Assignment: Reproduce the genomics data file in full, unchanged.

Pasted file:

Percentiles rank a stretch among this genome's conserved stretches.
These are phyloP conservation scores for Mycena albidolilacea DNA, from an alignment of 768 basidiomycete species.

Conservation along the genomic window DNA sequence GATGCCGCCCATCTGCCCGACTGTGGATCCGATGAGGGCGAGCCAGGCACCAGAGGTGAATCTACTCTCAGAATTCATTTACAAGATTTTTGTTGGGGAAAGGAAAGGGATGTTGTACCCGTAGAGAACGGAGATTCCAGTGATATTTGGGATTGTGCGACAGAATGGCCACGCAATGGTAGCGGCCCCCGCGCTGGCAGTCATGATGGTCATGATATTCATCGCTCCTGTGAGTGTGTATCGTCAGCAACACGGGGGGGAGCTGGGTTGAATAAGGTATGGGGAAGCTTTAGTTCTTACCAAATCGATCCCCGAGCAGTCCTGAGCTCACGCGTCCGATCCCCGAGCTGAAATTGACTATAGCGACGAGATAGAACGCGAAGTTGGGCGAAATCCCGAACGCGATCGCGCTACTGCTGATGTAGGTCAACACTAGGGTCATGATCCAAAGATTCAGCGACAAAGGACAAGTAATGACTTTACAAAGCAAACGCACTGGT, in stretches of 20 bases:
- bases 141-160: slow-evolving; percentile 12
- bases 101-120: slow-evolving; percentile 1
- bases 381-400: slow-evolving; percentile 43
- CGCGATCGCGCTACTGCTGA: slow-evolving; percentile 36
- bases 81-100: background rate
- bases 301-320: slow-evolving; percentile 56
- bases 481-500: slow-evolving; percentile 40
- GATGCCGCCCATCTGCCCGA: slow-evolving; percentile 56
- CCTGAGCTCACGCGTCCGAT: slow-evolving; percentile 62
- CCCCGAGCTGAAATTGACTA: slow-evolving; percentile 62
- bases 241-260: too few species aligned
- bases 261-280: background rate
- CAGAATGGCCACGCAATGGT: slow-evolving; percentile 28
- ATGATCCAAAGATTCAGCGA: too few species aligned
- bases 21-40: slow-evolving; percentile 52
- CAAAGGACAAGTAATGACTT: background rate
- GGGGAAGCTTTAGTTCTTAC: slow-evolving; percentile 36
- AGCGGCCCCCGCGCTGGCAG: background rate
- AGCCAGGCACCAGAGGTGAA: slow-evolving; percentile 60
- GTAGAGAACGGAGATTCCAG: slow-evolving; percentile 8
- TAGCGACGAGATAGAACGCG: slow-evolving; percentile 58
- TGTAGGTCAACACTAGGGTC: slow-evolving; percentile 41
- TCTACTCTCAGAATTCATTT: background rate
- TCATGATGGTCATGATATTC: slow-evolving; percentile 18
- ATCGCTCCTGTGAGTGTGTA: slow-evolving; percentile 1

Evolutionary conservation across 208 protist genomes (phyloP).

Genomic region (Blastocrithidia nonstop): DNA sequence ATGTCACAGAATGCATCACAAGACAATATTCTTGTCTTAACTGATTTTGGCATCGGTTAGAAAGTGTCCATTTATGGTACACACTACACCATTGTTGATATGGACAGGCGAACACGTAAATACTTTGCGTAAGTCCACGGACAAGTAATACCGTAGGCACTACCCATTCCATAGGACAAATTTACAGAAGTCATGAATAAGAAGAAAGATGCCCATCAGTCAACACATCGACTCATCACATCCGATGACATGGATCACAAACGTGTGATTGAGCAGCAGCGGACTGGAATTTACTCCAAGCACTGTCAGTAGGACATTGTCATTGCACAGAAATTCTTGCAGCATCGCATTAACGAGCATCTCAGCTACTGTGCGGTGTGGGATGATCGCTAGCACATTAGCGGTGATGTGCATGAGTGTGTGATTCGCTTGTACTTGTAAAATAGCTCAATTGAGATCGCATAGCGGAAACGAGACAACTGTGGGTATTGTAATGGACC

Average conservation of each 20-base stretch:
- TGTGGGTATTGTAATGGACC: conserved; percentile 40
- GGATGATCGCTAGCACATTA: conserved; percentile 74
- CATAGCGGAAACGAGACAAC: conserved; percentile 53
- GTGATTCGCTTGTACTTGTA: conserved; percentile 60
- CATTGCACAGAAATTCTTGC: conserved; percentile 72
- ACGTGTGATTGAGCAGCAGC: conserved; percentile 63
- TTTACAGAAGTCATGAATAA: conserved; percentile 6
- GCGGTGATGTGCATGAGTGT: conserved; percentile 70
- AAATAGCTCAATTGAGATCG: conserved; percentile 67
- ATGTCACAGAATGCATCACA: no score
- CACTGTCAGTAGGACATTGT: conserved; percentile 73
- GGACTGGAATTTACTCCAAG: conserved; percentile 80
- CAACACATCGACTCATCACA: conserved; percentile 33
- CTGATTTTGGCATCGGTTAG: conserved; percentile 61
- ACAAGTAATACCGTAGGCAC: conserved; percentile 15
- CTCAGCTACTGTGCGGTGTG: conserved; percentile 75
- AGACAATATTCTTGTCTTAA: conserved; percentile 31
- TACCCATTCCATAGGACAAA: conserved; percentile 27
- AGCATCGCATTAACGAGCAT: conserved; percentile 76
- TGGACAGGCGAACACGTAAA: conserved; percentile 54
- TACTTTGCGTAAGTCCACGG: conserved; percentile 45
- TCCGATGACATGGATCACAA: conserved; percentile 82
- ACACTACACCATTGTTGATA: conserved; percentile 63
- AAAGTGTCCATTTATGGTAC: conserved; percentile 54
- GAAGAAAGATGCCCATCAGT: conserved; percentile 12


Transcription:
Percentiles rank a stretch among this genome's conserved stretches.
These are phyloP conservation scores for Mycena albidolilacea DNA, from an alignment of 768 basidiomycete species.

Conservation along the genomic window DNA sequence GATGCCGCCCATCTGCCCGACTGTGGATCCGATGAGGGCGAGCCAGGCACCAGAGGTGAATCTACTCTCAGAATTCATTTACAAGATTTTTGTTGGGGAAAGGAAAGGGATGTTGTACCCGTAGAGAACGGAGATTCCAGTGATATTTGGGATTGTGCGACAGAATGGCCACGCAATGGTAGCGGCCCCCGCGCTGGCAGTCATGATGGTCATGATATTCATCGCTCCTGTGAGTGTGTATCGTCAGCAACACGGGGGGGAGCTGGGTTGAATAAGGTATGGGGAAGCTTTAGTTCTTACCAAATCGATCCCCGAGCAGTCCTGAGCTCACGCGTCCGATCCCCGAGCTGAAATTGACTATAGCGACGAGATAGAACGCGAAGTTGGGCGAAATCCCGAACGCGATCGCGCTACTGCTGATGTAGGTCAACACTAGGGTCATGATCCAAAGATTCAGCGACAAAGGACAAGTAATGACTTTACAAAGCAAACGCACTGGT, in stretches of 20 bases:
- bases 141-160: slow-evolving; percentile 12
- bases 101-120: slow-evolving; percentile 1
- bases 381-400: slow-evolving; percentile 43
- CGCGATCGCGCTACTGCTGA: slow-evolving; percentile 36
- bases 81-100: background rate
- bases 301-320: slow-evolving; percentile 56
- bases 481-500: slow-evolving; percentile 40
- GATGCCGCCCATCTGCCCGA: slow-evolving; percentile 56
- CCTGAGCTCACGCGTCCGAT: slow-evolving; percentile 62
- CCCCGAGCTGAAATTGACTA: slow-evolving; percentile 62
- bases 241-260: too few species aligned
- bases 261-280: background rate
- CAGAATGGCCACGCAATGGT: slow-evolving; percentile 28
- ATGATCCAAAGATTCAGCGA: too few species aligned
- bases 21-40: slow-evolving; percentile 52
- CAAAGGACAAGTAATGACTT: background rate
- GGGGAAGCTTTAGTTCTTAC: slow-evolving; percentile 36
- AGCGGCCCCCGCGCTGGCAG: background rate
- AGCCAGGCACCAGAGGTGAA: slow-evolving; percentile 60
- GTAGAGAACGGAGATTCCAG: slow-evolving; percentile 8
- TAGCGACGAGATAGAACGCG: slow-evolving; percentile 58
- TGTAGGTCAACACTAGGGTC: slow-evolving; percentile 41
- TCTACTCTCAGAATTCATTT: background rate
- TCATGATGGTCATGATATTC: slow-evolving; percentile 18
- ATCGCTCCTGTGAGTGTGTA: slow-evolving; percentile 1

Evolutionary conservation across 208 protist genomes (phyloP).

Genomic region (Blastocrithidia nonstop): DNA sequence ATGTCACAGAATGCATCACAAGACAATATTCTTGTCTTAACTGATTTTGGCATCGGTTAGAAAGTGTCCATTTATGGTACACACTACACCATTGTTGATATGGACAGGCGAACACGTAAATACTTTGCGTAAGTCCACGGACAAGTAATACCGTAGGCACTACCCATTCCATAGGACAAATTTACAGAAGTCATGAATAAGAAGAAAGATGCCCATCAGTCAACACATCGACTCATCACATCCGATGACATGGATCACAAACGTGTGATTGAGCAGCAGCGGACTGGAATTTACTCCAAGCACTGTCAGTAGGACATTGTCATTGCACAGAAATTCTTGCAGCATCGCATTAACGAGCATCTCAGCTACTGTGCGGTGTGGGATGATCGCTAGCACATTAGCGGTGATGTGCATGAGTGTGTGATTCGCTTGTACTTGTAAAATAGCTCAATTGAGATCGCATAGCGGAAACGAGACAACTGTGGGTATTGTAATGGACC

Average conservation of each 20-base stretch:
- TGTGGGTATTGTAATGGACC: conserved; percentile 40
- GGATGATCGCTAGCACATTA: conserved; percentile 74
- CATAGCGGAAACGAGACAAC: conserved; percentile 53
- GTGATTCGCTTGTACTTGTA: conserved; percentile 60
- CATTGCACAGAAATTCTTGC: conserved; percentile 72
- ACGTGTGATTGAGCAGCAGC: conserved; percentile 63
- TTTACAGAAGTCATGAATAA: conserved; percentile 6
- GCGGTGATGTGCATGAGTGT: conserved; percentile 70
- AAATAGCTCAATTGAGATCG: conserved; percentile 67
- ATGTCACAGAATGCATCACA: no score
- CACTGTCAGTAGGACATTGT: conserved; percentile 73
- GGACTGGAATTTACTCCAAG: conserved; percentile 80
- CAACACATCGACTCATCACA: conserved; percentile 33
- CTGATTTTGGCATCGGTTAG: conserved; percentile 61
- ACAAGTAATACCGTAGGCAC: conserved; percentile 15
- CTCAGCTACTGTGCGGTGTG: conserved; percentile 75
- AGACAATATTCTTGTCTTAA: conserved; percentile 31
- TACCCATTCCATAGGACAAA: conserved; percentile 27
- AGCATCGCATTAACGAGCAT: conserved; percentile 76
- TGGACAGGCGAACACGTAAA: conserved; percentile 54
- TACTTTGCGTAAGTCCACGG: conserved; percentile 45
- TCCGATGACATGGATCACAA: conserved; percentile 82
- ACACTACACCATTGTTGATA: conserved; percentile 63
- AAAGTGTCCATTTATGGTAC: conserved; percentile 54
- GAAGAAAGATGCCCATCAGT: conserved; percentile 12